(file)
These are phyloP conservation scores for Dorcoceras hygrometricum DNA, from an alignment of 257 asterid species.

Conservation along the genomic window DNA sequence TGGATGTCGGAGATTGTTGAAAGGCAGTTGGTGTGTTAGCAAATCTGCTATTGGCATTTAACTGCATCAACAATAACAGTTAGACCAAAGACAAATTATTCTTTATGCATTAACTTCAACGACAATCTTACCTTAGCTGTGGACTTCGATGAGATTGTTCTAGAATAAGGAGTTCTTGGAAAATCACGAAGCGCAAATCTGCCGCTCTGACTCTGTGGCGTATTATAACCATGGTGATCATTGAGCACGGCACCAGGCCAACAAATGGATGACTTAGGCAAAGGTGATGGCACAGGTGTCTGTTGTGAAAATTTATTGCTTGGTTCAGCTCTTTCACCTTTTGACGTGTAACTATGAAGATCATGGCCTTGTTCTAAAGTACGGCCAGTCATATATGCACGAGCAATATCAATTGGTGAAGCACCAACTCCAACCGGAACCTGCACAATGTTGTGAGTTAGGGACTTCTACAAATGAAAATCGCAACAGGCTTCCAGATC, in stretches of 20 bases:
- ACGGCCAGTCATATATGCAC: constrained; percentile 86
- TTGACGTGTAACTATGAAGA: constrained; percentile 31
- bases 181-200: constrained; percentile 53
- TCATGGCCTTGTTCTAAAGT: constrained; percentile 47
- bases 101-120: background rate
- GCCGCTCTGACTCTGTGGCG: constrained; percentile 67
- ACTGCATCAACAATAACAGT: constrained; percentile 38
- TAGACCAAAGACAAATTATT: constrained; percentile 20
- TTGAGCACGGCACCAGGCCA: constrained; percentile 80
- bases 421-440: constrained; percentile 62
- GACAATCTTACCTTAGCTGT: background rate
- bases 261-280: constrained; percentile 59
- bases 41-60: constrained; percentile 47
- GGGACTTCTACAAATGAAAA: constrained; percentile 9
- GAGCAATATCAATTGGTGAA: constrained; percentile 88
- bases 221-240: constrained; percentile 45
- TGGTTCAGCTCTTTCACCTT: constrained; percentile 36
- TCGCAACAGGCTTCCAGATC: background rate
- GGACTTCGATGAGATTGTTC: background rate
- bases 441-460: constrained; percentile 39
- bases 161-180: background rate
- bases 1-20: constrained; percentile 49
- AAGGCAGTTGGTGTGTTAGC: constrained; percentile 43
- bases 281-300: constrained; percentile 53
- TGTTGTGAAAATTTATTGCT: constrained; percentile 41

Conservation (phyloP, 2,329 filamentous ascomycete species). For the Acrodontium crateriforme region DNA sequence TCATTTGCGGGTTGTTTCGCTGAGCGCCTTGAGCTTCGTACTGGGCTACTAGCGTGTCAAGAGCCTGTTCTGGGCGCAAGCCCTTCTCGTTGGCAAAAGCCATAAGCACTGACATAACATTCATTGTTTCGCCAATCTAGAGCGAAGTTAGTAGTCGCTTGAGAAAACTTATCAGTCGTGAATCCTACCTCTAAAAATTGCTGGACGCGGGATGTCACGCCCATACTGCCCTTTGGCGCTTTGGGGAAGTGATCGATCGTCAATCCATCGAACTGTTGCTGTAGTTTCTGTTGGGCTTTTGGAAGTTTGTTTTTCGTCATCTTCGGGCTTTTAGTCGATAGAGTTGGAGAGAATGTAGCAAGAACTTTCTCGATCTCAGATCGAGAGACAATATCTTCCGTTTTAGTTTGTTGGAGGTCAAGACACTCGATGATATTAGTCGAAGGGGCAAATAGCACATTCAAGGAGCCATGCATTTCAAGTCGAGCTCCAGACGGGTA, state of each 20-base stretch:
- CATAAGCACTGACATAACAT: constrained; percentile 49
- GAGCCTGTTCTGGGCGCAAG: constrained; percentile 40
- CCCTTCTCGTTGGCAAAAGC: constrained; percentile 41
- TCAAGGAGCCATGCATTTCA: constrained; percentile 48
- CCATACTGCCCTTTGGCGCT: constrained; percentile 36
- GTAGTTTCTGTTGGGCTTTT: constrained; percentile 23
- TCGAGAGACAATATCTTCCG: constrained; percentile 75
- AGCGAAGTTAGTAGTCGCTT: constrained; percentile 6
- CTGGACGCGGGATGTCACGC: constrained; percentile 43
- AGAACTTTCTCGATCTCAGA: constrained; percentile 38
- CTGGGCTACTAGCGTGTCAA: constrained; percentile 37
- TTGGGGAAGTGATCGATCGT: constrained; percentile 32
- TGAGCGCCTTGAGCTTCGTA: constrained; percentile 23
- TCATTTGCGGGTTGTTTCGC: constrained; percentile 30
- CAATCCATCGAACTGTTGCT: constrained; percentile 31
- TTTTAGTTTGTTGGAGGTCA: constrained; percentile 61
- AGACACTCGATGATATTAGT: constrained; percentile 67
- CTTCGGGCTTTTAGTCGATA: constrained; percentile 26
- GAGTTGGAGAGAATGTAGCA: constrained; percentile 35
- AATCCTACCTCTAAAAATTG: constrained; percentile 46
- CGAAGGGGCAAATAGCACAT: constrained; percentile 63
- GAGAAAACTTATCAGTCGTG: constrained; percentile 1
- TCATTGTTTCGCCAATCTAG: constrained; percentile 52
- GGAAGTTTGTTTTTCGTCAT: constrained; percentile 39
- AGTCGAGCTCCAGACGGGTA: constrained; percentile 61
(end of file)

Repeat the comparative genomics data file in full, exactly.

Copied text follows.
These are phyloP conservation scores for Dorcoceras hygrometricum DNA, from an alignment of 257 asterid species.

Conservation along the genomic window DNA sequence TGGATGTCGGAGATTGTTGAAAGGCAGTTGGTGTGTTAGCAAATCTGCTATTGGCATTTAACTGCATCAACAATAACAGTTAGACCAAAGACAAATTATTCTTTATGCATTAACTTCAACGACAATCTTACCTTAGCTGTGGACTTCGATGAGATTGTTCTAGAATAAGGAGTTCTTGGAAAATCACGAAGCGCAAATCTGCCGCTCTGACTCTGTGGCGTATTATAACCATGGTGATCATTGAGCACGGCACCAGGCCAACAAATGGATGACTTAGGCAAAGGTGATGGCACAGGTGTCTGTTGTGAAAATTTATTGCTTGGTTCAGCTCTTTCACCTTTTGACGTGTAACTATGAAGATCATGGCCTTGTTCTAAAGTACGGCCAGTCATATATGCACGAGCAATATCAATTGGTGAAGCACCAACTCCAACCGGAACCTGCACAATGTTGTGAGTTAGGGACTTCTACAAATGAAAATCGCAACAGGCTTCCAGATC, in stretches of 20 bases:
- ACGGCCAGTCATATATGCAC: constrained; percentile 86
- TTGACGTGTAACTATGAAGA: constrained; percentile 31
- bases 181-200: constrained; percentile 53
- TCATGGCCTTGTTCTAAAGT: constrained; percentile 47
- bases 101-120: background rate
- GCCGCTCTGACTCTGTGGCG: constrained; percentile 67
- ACTGCATCAACAATAACAGT: constrained; percentile 38
- TAGACCAAAGACAAATTATT: constrained; percentile 20
- TTGAGCACGGCACCAGGCCA: constrained; percentile 80
- bases 421-440: constrained; percentile 62
- GACAATCTTACCTTAGCTGT: background rate
- bases 261-280: constrained; percentile 59
- bases 41-60: constrained; percentile 47
- GGGACTTCTACAAATGAAAA: constrained; percentile 9
- GAGCAATATCAATTGGTGAA: constrained; percentile 88
- bases 221-240: constrained; percentile 45
- TGGTTCAGCTCTTTCACCTT: constrained; percentile 36
- TCGCAACAGGCTTCCAGATC: background rate
- GGACTTCGATGAGATTGTTC: background rate
- bases 441-460: constrained; percentile 39
- bases 161-180: background rate
- bases 1-20: constrained; percentile 49
- AAGGCAGTTGGTGTGTTAGC: constrained; percentile 43
- bases 281-300: constrained; percentile 53
- TGTTGTGAAAATTTATTGCT: constrained; percentile 41

Conservation (phyloP, 2,329 filamentous ascomycete species). For the Acrodontium crateriforme region DNA sequence TCATTTGCGGGTTGTTTCGCTGAGCGCCTTGAGCTTCGTACTGGGCTACTAGCGTGTCAAGAGCCTGTTCTGGGCGCAAGCCCTTCTCGTTGGCAAAAGCCATAAGCACTGACATAACATTCATTGTTTCGCCAATCTAGAGCGAAGTTAGTAGTCGCTTGAGAAAACTTATCAGTCGTGAATCCTACCTCTAAAAATTGCTGGACGCGGGATGTCACGCCCATACTGCCCTTTGGCGCTTTGGGGAAGTGATCGATCGTCAATCCATCGAACTGTTGCTGTAGTTTCTGTTGGGCTTTTGGAAGTTTGTTTTTCGTCATCTTCGGGCTTTTAGTCGATAGAGTTGGAGAGAATGTAGCAAGAACTTTCTCGATCTCAGATCGAGAGACAATATCTTCCGTTTTAGTTTGTTGGAGGTCAAGACACTCGATGATATTAGTCGAAGGGGCAAATAGCACATTCAAGGAGCCATGCATTTCAAGTCGAGCTCCAGACGGGTA, state of each 20-base stretch:
- CATAAGCACTGACATAACAT: constrained; percentile 49
- GAGCCTGTTCTGGGCGCAAG: constrained; percentile 40
- CCCTTCTCGTTGGCAAAAGC: constrained; percentile 41
- TCAAGGAGCCATGCATTTCA: constrained; percentile 48
- CCATACTGCCCTTTGGCGCT: constrained; percentile 36
- GTAGTTTCTGTTGGGCTTTT: constrained; percentile 23
- TCGAGAGACAATATCTTCCG: constrained; percentile 75
- AGCGAAGTTAGTAGTCGCTT: constrained; percentile 6
- CTGGACGCGGGATGTCACGC: constrained; percentile 43
- AGAACTTTCTCGATCTCAGA: constrained; percentile 38
- CTGGGCTACTAGCGTGTCAA: constrained; percentile 37
- TTGGGGAAGTGATCGATCGT: constrained; percentile 32
- TGAGCGCCTTGAGCTTCGTA: constrained; percentile 23
- TCATTTGCGGGTTGTTTCGC: constrained; percentile 30
- CAATCCATCGAACTGTTGCT: constrained; percentile 31
- TTTTAGTTTGTTGGAGGTCA: constrained; percentile 61
- AGACACTCGATGATATTAGT: constrained; percentile 67
- CTTCGGGCTTTTAGTCGATA: constrained; percentile 26
- GAGTTGGAGAGAATGTAGCA: constrained; percentile 35
- AATCCTACCTCTAAAAATTG: constrained; percentile 46
- CGAAGGGGCAAATAGCACAT: constrained; percentile 63
- GAGAAAACTTATCAGTCGTG: constrained; percentile 1
- TCATTGTTTCGCCAATCTAG: constrained; percentile 52
- GGAAGTTTGTTTTTCGTCAT: constrained; percentile 39
- AGTCGAGCTCCAGACGGGTA: constrained; percentile 61